Tuesday, February 14, 2017

We Hear Voices...

By C.J. Hirschfield

Last week the puppet show “The Three Wishes” opened at Children’s Fairyland. It was the first time the show – a classic German folk tale – had been mounted here in 21 years. In our telling, a woodcutter is rewarded with three wishes after aiding an elf. Things quickly get out of control.

We often use the original soundtrack of the show, using voices and music that were recorded long ago. It may seem sad to hear that all of the voice-talent artists who recorded the show have passed away, but to Fairyland’s master puppeteer Randal Metz, it’s a comfort.

A youthful Randal was at the recording session for “Wishes” back in the 1970s, and for most sessions after that. Here’s the way it worked:

Adult and child cast members would meet in Fairyland master puppeteer Lewis Mahlmann’s stately, historic Oakland apartment for a homemade dinner. Everyone would have received their scripts beforehand, and Lewis or Randal would direct. All would do a read-through together, and then take suggestions and talk about emphasis. The show would be recorded, all would listen and then try again. There would be much laughter and, after the kids left, some drinking.

Left to right: master puppeteer Randal Metz, David Jones, and Liesel and Brian Weimer record the puppet show soundtrack for "Brer Rabbit" in 1995.

Afterward, Randal would add music and sound effects. He’d physically edit out pauses using scissors – remember, this was before digital technology was an option. If the tape didn’t later have to be altered to reflect changing societal values (sexism, calling characters “stupid,” over-exaggerated accents, for example), it would live forever in Fairyland’s vaults.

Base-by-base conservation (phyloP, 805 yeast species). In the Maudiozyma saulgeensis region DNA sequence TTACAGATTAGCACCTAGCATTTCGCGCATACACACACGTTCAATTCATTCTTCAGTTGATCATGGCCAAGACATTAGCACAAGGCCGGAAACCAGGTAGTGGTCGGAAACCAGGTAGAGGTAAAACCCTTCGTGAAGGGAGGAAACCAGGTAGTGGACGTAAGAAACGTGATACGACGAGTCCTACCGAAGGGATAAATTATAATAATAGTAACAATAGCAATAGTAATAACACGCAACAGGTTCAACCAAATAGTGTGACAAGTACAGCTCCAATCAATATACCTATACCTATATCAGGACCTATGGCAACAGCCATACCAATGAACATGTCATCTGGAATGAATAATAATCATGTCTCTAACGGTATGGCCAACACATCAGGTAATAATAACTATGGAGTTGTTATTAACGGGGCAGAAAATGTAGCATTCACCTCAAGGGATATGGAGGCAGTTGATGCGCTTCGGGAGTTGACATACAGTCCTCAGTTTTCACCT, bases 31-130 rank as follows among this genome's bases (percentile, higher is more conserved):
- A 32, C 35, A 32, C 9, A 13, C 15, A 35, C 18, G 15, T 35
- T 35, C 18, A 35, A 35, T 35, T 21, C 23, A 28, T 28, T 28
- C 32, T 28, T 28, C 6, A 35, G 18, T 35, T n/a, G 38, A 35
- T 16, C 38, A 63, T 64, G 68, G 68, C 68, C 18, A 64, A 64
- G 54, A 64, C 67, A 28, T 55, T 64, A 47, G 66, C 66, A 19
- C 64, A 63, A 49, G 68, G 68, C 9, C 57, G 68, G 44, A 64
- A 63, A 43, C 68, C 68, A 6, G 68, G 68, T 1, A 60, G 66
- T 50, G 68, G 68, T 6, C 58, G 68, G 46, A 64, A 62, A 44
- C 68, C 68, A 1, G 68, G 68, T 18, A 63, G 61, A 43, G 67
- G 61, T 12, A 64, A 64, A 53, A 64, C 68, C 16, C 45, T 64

And just as Disney brings back its classic films every seven years or so, that’s typically how long Fairyland will wait for a replay.

Over the 60-year history of our puppet theater, dozens of voice actors – some of them well known, all of them interesting and talented – have helped make our puppet shows special to literally millions of children and adults.  

A Fairyland summer camper with puppets from our current show, "The Three Wishes."

The pioneering stand-up comic Phyllis Diller, who lived in Alameda before her fame, voiced the witch in “Rapunzel.” Don Ingraham, who worked in the office of the Oakland district attorney and wrote kids’ plays and drew cartoons in his spare time, voiced the elf in “The Three Wishes.” Shakespearean actor, artist, TV star (The Wonderful World of Brother Buzz”) and puppet designer Ralph Chesse played several roles, including the Mad Hatter in “Alice in Wonderland” and a crew member in “Treasure Island.”

Former park director and actor Darryl Ferreira (“Golden Girls,” “Hill Street Blues”) voiced many shows, including the king in “The Emperor’s New Clothes “and Long John Silver in "Treasure Island." Local TV character Bruce Sedley (Sir Sedley; Skipper Sedley) was known for his comic roles.

A young Randal Metz (left) with Tom Royer (center) and John Gilkerson at a Fairyland Puppet Fair.

Lucille Bliss, who voiced one of the evil stepsisters in Disney’s “Cinderella” as well as Smurfette, played Goldilocks for us. Mike and Frances Oznowicz, the parents of Frank Oz (Yoda, Miss Piggy) played Little Red Riding Hood’s parents and two nosy neighbors in “The Emperor’s New Clothes.” Talented local actor John Gilkerson, whom Tom Hanks acknowledged when he received his Best Actor Academy Award for Philadelphia, was amazing with accents; he voiced Bre'r Fox and a number of sorcerers.

And members of the delightful Lamplighters musical theater troupe were always happy to show up and sing for us.

Then there was Lewis Mahlmann, whom Randal considered not only his mentor but also his father figure. Lewis played scores of roles over the years.

Randal Metz and Lewis Mahlmann in 1989.

“He had one of those voices—a genuine voice, from the heart,” says Randal. “Kids are drawn to that instinctively.”

When Lewis died in 2014, he left Randal more than 150 shows and countless memories. Randal started meeting all of the voice talent who came to Lewis’ place when he was 10 years old. “It’s so nice to hear their voices,” he says. It’s up to me to make new memories for people who apprentice with me now.”

Randal spoke to Lewis during his final days and told him, “You will always be by my side. Your puppets, your voice will always be part of my life.”

So the next time you attend a puppet show at Fairyland, think of all the camaraderie, talent and good times the recorded voices represent. That’s the way we hear it.


C.J. Hirschfield has served for 14 years as executive director of Children's Fairyland, where she is charged with the overall operation of the nation's first storybook theme park.

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